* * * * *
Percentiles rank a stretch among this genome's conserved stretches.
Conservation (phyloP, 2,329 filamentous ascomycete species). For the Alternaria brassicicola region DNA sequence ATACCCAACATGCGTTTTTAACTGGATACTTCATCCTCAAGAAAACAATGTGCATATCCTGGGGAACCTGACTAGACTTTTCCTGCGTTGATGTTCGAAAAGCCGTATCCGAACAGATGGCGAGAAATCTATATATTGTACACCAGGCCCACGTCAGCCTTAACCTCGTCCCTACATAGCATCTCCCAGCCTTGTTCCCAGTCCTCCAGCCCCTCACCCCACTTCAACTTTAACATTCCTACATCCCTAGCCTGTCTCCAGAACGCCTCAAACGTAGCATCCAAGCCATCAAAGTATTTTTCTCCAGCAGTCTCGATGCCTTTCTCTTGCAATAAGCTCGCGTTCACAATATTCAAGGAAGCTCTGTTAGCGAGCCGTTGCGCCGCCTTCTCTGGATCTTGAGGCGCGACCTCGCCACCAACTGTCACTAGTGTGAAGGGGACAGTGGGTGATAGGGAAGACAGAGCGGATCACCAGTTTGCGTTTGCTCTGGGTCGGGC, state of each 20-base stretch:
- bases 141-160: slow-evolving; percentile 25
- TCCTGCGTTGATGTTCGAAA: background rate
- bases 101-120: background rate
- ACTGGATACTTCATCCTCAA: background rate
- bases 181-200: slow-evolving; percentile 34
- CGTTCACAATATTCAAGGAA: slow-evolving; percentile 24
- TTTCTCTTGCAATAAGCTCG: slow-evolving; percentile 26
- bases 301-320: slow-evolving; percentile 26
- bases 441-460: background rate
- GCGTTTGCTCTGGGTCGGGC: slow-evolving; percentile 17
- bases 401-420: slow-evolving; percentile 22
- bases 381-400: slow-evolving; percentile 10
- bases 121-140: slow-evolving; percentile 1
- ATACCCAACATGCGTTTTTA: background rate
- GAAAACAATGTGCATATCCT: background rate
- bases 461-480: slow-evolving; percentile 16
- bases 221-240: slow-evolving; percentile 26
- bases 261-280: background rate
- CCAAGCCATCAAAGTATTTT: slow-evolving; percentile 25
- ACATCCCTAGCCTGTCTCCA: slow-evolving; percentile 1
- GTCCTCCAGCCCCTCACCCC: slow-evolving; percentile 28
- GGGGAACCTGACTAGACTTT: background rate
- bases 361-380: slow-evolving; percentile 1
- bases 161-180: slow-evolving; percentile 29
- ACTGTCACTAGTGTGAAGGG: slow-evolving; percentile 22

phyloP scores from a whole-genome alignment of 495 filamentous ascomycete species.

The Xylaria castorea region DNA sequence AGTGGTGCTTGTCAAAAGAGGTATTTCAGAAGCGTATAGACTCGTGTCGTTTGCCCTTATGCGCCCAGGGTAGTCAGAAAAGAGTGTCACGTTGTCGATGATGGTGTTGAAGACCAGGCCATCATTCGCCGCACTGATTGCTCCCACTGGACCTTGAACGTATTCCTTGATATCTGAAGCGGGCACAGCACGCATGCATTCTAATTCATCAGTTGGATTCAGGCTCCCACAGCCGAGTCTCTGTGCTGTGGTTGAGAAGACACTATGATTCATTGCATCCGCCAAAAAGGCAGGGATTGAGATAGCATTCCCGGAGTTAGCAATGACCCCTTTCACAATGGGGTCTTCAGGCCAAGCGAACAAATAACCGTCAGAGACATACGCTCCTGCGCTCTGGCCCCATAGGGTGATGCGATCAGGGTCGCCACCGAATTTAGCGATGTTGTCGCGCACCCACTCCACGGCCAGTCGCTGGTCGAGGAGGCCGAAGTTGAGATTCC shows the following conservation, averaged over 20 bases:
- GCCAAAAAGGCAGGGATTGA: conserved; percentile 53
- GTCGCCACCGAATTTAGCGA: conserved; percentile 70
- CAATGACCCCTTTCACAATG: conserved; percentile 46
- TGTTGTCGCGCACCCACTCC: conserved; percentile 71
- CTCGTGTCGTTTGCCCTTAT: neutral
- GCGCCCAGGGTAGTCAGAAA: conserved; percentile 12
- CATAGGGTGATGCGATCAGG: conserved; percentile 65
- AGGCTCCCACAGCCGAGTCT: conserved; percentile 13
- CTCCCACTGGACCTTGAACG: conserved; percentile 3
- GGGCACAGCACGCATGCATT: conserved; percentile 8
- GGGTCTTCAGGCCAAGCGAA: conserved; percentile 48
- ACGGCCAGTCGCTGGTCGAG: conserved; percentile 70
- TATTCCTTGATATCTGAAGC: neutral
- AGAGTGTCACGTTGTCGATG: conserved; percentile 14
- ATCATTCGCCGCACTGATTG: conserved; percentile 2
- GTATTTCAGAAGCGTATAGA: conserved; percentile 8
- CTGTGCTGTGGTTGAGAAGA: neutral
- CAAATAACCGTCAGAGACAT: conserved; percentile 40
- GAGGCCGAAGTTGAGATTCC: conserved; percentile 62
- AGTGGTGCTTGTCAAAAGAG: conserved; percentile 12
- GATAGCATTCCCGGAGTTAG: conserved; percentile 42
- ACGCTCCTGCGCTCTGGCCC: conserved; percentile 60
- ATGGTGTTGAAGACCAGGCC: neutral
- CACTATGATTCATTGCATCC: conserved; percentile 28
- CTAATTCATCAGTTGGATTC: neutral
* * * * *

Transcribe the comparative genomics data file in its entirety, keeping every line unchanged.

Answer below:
Percentiles rank a stretch among this genome's conserved stretches.
Conservation (phyloP, 2,329 filamentous ascomycete species). For the Alternaria brassicicola region DNA sequence ATACCCAACATGCGTTTTTAACTGGATACTTCATCCTCAAGAAAACAATGTGCATATCCTGGGGAACCTGACTAGACTTTTCCTGCGTTGATGTTCGAAAAGCCGTATCCGAACAGATGGCGAGAAATCTATATATTGTACACCAGGCCCACGTCAGCCTTAACCTCGTCCCTACATAGCATCTCCCAGCCTTGTTCCCAGTCCTCCAGCCCCTCACCCCACTTCAACTTTAACATTCCTACATCCCTAGCCTGTCTCCAGAACGCCTCAAACGTAGCATCCAAGCCATCAAAGTATTTTTCTCCAGCAGTCTCGATGCCTTTCTCTTGCAATAAGCTCGCGTTCACAATATTCAAGGAAGCTCTGTTAGCGAGCCGTTGCGCCGCCTTCTCTGGATCTTGAGGCGCGACCTCGCCACCAACTGTCACTAGTGTGAAGGGGACAGTGGGTGATAGGGAAGACAGAGCGGATCACCAGTTTGCGTTTGCTCTGGGTCGGGC, state of each 20-base stretch:
- bases 141-160: slow-evolving; percentile 25
- TCCTGCGTTGATGTTCGAAA: background rate
- bases 101-120: background rate
- ACTGGATACTTCATCCTCAA: background rate
- bases 181-200: slow-evolving; percentile 34
- CGTTCACAATATTCAAGGAA: slow-evolving; percentile 24
- TTTCTCTTGCAATAAGCTCG: slow-evolving; percentile 26
- bases 301-320: slow-evolving; percentile 26
- bases 441-460: background rate
- GCGTTTGCTCTGGGTCGGGC: slow-evolving; percentile 17
- bases 401-420: slow-evolving; percentile 22
- bases 381-400: slow-evolving; percentile 10
- bases 121-140: slow-evolving; percentile 1
- ATACCCAACATGCGTTTTTA: background rate
- GAAAACAATGTGCATATCCT: background rate
- bases 461-480: slow-evolving; percentile 16
- bases 221-240: slow-evolving; percentile 26
- bases 261-280: background rate
- CCAAGCCATCAAAGTATTTT: slow-evolving; percentile 25
- ACATCCCTAGCCTGTCTCCA: slow-evolving; percentile 1
- GTCCTCCAGCCCCTCACCCC: slow-evolving; percentile 28
- GGGGAACCTGACTAGACTTT: background rate
- bases 361-380: slow-evolving; percentile 1
- bases 161-180: slow-evolving; percentile 29
- ACTGTCACTAGTGTGAAGGG: slow-evolving; percentile 22

phyloP scores from a whole-genome alignment of 495 filamentous ascomycete species.

The Xylaria castorea region DNA sequence AGTGGTGCTTGTCAAAAGAGGTATTTCAGAAGCGTATAGACTCGTGTCGTTTGCCCTTATGCGCCCAGGGTAGTCAGAAAAGAGTGTCACGTTGTCGATGATGGTGTTGAAGACCAGGCCATCATTCGCCGCACTGATTGCTCCCACTGGACCTTGAACGTATTCCTTGATATCTGAAGCGGGCACAGCACGCATGCATTCTAATTCATCAGTTGGATTCAGGCTCCCACAGCCGAGTCTCTGTGCTGTGGTTGAGAAGACACTATGATTCATTGCATCCGCCAAAAAGGCAGGGATTGAGATAGCATTCCCGGAGTTAGCAATGACCCCTTTCACAATGGGGTCTTCAGGCCAAGCGAACAAATAACCGTCAGAGACATACGCTCCTGCGCTCTGGCCCCATAGGGTGATGCGATCAGGGTCGCCACCGAATTTAGCGATGTTGTCGCGCACCCACTCCACGGCCAGTCGCTGGTCGAGGAGGCCGAAGTTGAGATTCC shows the following conservation, averaged over 20 bases:
- GCCAAAAAGGCAGGGATTGA: conserved; percentile 53
- GTCGCCACCGAATTTAGCGA: conserved; percentile 70
- CAATGACCCCTTTCACAATG: conserved; percentile 46
- TGTTGTCGCGCACCCACTCC: conserved; percentile 71
- CTCGTGTCGTTTGCCCTTAT: neutral
- GCGCCCAGGGTAGTCAGAAA: conserved; percentile 12
- CATAGGGTGATGCGATCAGG: conserved; percentile 65
- AGGCTCCCACAGCCGAGTCT: conserved; percentile 13
- CTCCCACTGGACCTTGAACG: conserved; percentile 3
- GGGCACAGCACGCATGCATT: conserved; percentile 8
- GGGTCTTCAGGCCAAGCGAA: conserved; percentile 48
- ACGGCCAGTCGCTGGTCGAG: conserved; percentile 70
- TATTCCTTGATATCTGAAGC: neutral
- AGAGTGTCACGTTGTCGATG: conserved; percentile 14
- ATCATTCGCCGCACTGATTG: conserved; percentile 2
- GTATTTCAGAAGCGTATAGA: conserved; percentile 8
- CTGTGCTGTGGTTGAGAAGA: neutral
- CAAATAACCGTCAGAGACAT: conserved; percentile 40
- GAGGCCGAAGTTGAGATTCC: conserved; percentile 62
- AGTGGTGCTTGTCAAAAGAG: conserved; percentile 12
- GATAGCATTCCCGGAGTTAG: conserved; percentile 42
- ACGCTCCTGCGCTCTGGCCC: conserved; percentile 60
- ATGGTGTTGAAGACCAGGCC: neutral
- CACTATGATTCATTGCATCC: conserved; percentile 28
- CTAATTCATCAGTTGGATTC: neutral